The Allegory Of The Cave

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By the time The Republic was written the term had a new meaning. Instead of the method previously described, it was now used to describe what something is. “The Republic stresses that true dialectic is performed by thinking solely of the abstract and nonsensible realm of forms; it requires that reason secure an unhypothetical first principle (the Good) and then derive other results in light of it” (Meinwald). In later dialogues like Parmenides, dialectic is used to understand forms in the proper manner. Although The Allegory of the Cave was mentioned in relation to the Republic, Plato also used it to describe “the divided line” and being and becoming. In describing and explaining the Divided Line, Plato creates an analogy or allegory to describe his Theory of Forms and his ideals of Being and Becoming (Allegory of the Cave). To do so he created his famous Allegory of the Cave. It begins in a dark cave in which prisoners have been bound to their entire lives. Being bound to this cave, they have been subjected to shadows cast behind a wall, which are being manipulated by other people. They believe that these shadows are real because this is all they know. This part of the allegory is meant to symbolize Plato’s idea of illusions and of shadows, the lowest form of reality that exists in the Divided Line (Allegory of the Cave).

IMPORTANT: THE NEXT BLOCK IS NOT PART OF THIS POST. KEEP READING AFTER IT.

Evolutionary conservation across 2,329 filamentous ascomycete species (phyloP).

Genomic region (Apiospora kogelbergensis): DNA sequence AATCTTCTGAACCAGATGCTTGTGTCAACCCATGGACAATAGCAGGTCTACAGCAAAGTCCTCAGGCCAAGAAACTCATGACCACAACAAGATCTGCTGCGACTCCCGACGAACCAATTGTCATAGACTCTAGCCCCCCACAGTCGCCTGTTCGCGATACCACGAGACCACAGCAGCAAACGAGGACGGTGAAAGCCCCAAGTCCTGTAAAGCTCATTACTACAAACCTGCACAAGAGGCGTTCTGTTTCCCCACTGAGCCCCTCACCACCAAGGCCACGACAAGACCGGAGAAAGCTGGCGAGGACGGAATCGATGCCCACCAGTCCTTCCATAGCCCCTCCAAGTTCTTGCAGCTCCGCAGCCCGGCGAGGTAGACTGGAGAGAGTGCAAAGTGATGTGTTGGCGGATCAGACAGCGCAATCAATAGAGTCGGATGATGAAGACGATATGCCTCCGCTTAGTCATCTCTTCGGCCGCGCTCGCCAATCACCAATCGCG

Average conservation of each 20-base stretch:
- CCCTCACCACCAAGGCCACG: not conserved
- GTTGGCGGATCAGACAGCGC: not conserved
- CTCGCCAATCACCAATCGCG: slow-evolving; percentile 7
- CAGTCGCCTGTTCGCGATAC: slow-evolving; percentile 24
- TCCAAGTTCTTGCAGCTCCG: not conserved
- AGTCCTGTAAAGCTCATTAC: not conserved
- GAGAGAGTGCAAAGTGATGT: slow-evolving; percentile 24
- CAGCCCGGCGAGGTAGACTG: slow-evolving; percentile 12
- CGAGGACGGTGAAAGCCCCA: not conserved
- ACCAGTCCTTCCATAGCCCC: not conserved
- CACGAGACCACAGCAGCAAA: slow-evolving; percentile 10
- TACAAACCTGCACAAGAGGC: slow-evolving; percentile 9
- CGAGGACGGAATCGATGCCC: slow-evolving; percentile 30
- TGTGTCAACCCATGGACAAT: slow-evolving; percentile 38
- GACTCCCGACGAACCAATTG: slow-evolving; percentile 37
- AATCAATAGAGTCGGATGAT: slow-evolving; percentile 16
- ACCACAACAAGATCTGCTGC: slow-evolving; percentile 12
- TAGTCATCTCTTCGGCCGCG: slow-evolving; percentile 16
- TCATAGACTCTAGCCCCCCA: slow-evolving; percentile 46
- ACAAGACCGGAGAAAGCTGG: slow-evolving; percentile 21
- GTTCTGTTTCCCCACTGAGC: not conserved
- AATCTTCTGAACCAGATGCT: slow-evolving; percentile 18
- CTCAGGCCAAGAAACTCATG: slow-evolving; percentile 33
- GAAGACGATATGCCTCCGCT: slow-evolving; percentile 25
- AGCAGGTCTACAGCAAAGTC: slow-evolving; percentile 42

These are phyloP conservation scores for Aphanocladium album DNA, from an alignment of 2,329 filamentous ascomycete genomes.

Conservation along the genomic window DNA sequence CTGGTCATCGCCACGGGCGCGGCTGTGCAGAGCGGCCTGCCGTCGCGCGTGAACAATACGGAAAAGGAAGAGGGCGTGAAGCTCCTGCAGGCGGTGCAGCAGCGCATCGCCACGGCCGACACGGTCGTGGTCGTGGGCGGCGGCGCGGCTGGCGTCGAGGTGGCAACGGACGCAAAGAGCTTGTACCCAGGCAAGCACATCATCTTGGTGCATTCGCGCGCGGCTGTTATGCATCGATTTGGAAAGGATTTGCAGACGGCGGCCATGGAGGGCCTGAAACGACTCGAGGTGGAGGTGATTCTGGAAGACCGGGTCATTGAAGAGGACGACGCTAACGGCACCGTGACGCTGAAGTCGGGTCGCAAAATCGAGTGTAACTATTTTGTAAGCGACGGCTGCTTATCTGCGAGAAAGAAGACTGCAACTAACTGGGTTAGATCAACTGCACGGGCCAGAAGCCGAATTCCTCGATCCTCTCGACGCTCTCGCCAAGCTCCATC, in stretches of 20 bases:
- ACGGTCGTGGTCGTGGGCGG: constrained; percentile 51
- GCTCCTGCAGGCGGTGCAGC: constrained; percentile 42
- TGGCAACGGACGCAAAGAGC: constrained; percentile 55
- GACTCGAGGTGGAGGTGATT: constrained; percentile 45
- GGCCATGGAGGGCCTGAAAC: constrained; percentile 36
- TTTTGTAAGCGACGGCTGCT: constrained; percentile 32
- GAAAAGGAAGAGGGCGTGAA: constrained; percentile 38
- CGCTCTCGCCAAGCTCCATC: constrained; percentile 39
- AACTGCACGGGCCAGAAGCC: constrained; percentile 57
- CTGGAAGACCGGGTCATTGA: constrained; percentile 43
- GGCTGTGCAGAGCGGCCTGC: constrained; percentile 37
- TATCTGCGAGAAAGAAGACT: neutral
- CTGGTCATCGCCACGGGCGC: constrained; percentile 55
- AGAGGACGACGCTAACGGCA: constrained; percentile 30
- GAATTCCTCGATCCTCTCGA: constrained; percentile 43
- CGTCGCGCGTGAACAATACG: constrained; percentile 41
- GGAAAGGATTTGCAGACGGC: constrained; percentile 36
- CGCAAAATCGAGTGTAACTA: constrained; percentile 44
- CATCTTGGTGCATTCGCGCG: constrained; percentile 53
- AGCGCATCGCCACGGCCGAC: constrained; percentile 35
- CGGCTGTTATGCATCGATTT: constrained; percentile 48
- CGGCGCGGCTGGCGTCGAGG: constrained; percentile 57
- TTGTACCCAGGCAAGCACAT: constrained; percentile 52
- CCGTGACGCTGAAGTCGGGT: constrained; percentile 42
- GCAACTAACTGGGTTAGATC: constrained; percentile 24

Next, a prisoner is released and allowed to witness and understand what is actually happening in the real world. The world he has come to understand
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